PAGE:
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Inside Dental Technology
April 2022
Volume 13, Issue 4

Providing Needed Skills to Dental Charities

Taylor volunteers for Den-Tech, which connects laboratories with charities in need of restorative services

Jason Mazda

One of the most common challenges for charities offering dental services is their scope; restorative services are often particularly problematic because of the time, materials, equipment, and different sets of expertise necessary. It can be such a problem that some patients decline extractions at free clinics because they would prefer to live with pain rather than missing teeth. Andrea Johnson, an orthodontic and maxillofacial laboratory manager at Montagu Hospital in Mexborough, England, witnessed this problem up close, and along with fellow technician Andrew Sinclair, she decided to do something about it by starting Den-Tech, a charitable organization connecting dental technicians around the United Kingdom with charities in need of their services.

"Andrew and I had been involved separately with various dental charities, and we were frustrated that, while they were alleviating pain, most of them were not restoring the dentition," Johnson says. "We discussed some ideas and eventually decided to start our own charity."

Den-Tech quickly found a great demand for its services. Fortunately, technicians also gravitated to the organization—including Inside Dental Technology Editorial Advisory Board member Ian Taylor, CDTdipRCS.

Taylor had operated a successful dental laboratory for 30 years, with 28 employees at its peak, before selling the business in 2015 and requalifying as a clinical dental technician, the UK's equivalent of a denturist. He now works 2 days clinically and 3 days in his home laboratory each week, enjoying the privilege of seeing the patient journey from start to finish. Still, he felt a desire to do more.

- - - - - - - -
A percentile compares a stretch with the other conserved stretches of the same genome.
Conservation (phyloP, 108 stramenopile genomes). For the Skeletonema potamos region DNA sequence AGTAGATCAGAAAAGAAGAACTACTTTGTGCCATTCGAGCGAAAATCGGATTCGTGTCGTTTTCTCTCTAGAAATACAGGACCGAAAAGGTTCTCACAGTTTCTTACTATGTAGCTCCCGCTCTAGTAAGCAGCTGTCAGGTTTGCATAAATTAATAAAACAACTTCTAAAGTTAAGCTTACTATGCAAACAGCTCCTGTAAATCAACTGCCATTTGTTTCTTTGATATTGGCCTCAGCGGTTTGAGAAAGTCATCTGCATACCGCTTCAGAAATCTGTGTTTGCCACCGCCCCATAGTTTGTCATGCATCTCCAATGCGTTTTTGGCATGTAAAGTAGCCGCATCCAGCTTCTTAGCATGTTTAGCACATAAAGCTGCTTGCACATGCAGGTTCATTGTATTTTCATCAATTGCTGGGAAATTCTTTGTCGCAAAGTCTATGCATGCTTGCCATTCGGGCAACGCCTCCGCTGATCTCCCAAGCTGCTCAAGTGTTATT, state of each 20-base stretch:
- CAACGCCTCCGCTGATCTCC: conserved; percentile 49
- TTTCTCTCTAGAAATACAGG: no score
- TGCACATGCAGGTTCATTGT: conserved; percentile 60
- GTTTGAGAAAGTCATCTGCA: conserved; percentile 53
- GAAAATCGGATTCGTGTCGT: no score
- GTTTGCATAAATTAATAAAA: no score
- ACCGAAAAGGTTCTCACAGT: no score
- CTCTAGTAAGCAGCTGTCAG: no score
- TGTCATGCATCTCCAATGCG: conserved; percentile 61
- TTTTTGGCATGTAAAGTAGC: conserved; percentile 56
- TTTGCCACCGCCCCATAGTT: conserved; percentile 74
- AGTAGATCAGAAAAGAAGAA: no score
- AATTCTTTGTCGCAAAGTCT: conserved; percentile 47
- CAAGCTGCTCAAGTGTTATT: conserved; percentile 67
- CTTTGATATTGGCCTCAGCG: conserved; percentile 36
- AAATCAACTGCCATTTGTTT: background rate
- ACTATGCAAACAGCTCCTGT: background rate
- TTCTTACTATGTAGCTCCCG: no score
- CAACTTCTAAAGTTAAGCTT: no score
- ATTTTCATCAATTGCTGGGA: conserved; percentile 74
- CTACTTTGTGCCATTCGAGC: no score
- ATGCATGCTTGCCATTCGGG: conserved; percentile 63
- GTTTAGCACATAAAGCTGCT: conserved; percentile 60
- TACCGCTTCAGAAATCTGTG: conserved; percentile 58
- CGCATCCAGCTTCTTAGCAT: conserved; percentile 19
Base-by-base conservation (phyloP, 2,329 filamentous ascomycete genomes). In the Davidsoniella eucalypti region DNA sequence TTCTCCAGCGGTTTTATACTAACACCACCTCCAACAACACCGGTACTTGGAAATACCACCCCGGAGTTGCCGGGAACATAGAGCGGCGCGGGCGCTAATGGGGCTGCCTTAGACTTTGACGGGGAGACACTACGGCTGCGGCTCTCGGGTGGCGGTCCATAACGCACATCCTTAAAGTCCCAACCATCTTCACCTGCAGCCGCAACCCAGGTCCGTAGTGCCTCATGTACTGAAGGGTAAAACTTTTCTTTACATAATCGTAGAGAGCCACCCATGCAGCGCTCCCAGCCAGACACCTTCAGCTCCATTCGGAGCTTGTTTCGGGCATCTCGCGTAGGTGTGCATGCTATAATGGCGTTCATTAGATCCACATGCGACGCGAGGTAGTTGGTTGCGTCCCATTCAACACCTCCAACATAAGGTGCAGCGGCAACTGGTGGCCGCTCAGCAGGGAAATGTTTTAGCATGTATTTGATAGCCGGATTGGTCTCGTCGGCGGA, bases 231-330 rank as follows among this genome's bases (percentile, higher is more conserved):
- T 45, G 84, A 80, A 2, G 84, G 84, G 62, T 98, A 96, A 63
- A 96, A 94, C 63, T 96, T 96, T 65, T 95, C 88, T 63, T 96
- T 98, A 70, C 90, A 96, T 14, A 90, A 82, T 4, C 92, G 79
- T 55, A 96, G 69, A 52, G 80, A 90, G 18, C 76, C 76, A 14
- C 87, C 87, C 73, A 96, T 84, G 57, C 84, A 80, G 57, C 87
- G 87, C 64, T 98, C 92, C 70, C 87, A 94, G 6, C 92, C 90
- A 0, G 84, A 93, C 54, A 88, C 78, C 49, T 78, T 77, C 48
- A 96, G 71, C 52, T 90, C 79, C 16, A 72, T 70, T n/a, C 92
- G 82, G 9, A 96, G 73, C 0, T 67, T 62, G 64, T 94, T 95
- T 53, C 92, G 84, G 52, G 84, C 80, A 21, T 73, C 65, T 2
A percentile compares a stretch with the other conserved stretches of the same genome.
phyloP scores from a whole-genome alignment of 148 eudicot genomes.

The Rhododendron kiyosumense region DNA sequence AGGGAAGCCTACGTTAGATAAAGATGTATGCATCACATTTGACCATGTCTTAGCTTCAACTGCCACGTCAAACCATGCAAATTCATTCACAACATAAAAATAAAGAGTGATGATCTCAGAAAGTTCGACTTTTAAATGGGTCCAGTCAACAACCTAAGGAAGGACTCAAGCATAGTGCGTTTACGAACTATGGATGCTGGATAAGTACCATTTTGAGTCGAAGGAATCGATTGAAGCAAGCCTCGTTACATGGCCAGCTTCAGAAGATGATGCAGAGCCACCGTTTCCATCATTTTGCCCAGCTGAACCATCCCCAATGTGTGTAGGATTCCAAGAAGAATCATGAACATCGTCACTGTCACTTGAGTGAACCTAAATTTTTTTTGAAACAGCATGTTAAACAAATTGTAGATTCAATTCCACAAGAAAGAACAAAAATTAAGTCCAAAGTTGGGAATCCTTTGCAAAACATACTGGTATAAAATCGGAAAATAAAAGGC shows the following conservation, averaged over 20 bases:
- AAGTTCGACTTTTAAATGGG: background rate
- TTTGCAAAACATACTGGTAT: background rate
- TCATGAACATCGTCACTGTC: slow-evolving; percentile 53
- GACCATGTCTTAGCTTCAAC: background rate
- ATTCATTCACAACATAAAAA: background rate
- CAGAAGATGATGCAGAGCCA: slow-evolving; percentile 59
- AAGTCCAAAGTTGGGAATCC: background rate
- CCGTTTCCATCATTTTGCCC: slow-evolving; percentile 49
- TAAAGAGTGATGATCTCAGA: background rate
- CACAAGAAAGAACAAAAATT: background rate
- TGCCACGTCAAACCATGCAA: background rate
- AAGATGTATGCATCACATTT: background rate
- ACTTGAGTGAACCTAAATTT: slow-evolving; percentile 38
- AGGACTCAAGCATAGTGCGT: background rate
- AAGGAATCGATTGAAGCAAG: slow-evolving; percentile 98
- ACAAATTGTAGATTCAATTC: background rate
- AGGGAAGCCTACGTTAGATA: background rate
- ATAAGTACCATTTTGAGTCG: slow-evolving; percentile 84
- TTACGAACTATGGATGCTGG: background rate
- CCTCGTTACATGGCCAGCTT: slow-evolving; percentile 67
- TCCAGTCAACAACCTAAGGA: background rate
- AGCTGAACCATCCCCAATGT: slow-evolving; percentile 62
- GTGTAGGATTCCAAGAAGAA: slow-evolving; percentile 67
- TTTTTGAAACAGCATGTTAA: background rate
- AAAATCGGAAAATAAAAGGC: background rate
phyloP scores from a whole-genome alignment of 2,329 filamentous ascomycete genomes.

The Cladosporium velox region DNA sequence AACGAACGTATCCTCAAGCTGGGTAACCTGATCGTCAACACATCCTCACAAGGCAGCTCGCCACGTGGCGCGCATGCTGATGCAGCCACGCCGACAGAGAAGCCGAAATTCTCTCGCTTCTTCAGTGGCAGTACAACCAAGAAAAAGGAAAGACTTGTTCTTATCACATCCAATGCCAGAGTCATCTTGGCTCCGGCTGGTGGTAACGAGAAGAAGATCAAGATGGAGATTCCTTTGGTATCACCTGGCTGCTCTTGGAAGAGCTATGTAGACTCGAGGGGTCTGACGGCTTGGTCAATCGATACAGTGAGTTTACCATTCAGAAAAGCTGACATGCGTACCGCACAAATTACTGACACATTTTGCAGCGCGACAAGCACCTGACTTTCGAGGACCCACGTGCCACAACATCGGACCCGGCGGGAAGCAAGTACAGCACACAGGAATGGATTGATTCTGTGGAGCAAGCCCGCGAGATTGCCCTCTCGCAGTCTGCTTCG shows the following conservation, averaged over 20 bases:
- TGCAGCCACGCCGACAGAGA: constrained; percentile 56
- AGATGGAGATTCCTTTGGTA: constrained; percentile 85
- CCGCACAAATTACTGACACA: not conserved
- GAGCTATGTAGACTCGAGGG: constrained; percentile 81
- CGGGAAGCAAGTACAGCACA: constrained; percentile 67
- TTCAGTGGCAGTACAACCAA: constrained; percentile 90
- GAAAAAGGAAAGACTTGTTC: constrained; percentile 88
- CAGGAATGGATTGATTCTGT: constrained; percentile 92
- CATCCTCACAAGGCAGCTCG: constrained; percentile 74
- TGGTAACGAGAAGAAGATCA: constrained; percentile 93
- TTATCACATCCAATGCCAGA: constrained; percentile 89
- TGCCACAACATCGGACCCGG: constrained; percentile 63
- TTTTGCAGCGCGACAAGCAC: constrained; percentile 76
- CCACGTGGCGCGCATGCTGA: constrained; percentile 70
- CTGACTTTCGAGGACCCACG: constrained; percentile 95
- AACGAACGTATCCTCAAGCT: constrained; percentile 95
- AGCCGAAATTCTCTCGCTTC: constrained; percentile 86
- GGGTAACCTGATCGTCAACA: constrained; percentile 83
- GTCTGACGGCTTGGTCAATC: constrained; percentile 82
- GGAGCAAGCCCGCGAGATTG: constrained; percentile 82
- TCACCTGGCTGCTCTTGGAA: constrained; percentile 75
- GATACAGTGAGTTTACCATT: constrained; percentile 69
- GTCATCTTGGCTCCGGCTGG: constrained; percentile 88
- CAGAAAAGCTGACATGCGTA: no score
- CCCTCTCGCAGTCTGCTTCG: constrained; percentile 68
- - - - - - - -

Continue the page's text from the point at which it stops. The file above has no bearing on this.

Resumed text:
"As I was approaching the twilight of my career, I thought, ‘What else can I do?'" Taylor says. "Dentures have been very good to me, and I love what I do. When I saw Den-Tech at a trade show shortly before the COVID-19 pandemic, I knew I wanted to be involved. They help people, such as the homeless and veterans, who are often ignored for the wrong reasons."

The pandemic delayed his involvement, but Taylor has now worked on charity cases through Den-Tech for more than a year. He has worked on six denture cases from start to finish, as well as some smaller tasks such as trays.

"I get a wonderful sense of giving back, helping others, and being part of something great," he says.

Currently, Taylor provides materials at his own expense for the cases he works on, but he hopes to approach some companies about subsidizing projects. He also looks forward to meeting the Den-Tech team and other volunteers face-to-face, as well as working at in-person events.

"A group called Crisis invited Den-Tech to their homeless shelters in the weeks leading up to Christmas," Taylor says. "In their first year, they did 20 cases, and in their second year, they did 30. I would love to volunteer for that."

Johnson says Den-Tech plans to continue expanding its services, including a new registry system to facilitate easier connections between dental professionals for charities. They also have been collecting used laboratory equipment from around the UK to set up laboratories in third-world countries.

"The services we offer are in such high demand," Johnson says. "One of our biggest challenges is managing expectations and demand."

Taylor says as the organization's capabilities continue to grow, he hopes more dentist-technician connections are made.

"Dentists and technicians are often disconnected, so charity work is a good way to get the two together for the right cause," Taylor says.

One of Johnson's favorite stories was when, prior to the existence of Den-Tech, she was volunteering as a nurse at a dental clinic, and the dentists called her attention to a patient who was having a problem with an existing denture; none of them knew what to do. The patient was in pain from a small spike on the post dam that was digging into the palate. Johnson did not have her laboratory tools, but she borrowed an emery board from someone and filed the piece down.

"This gentleman sat and cried because it was the first time in so long that he could put his denture in without pain," Johnson says. "We were able to change his life with such a minor fix, but without the knowledge of a trained dental technician, it would not have been possible. We hope to continue doing more of that."

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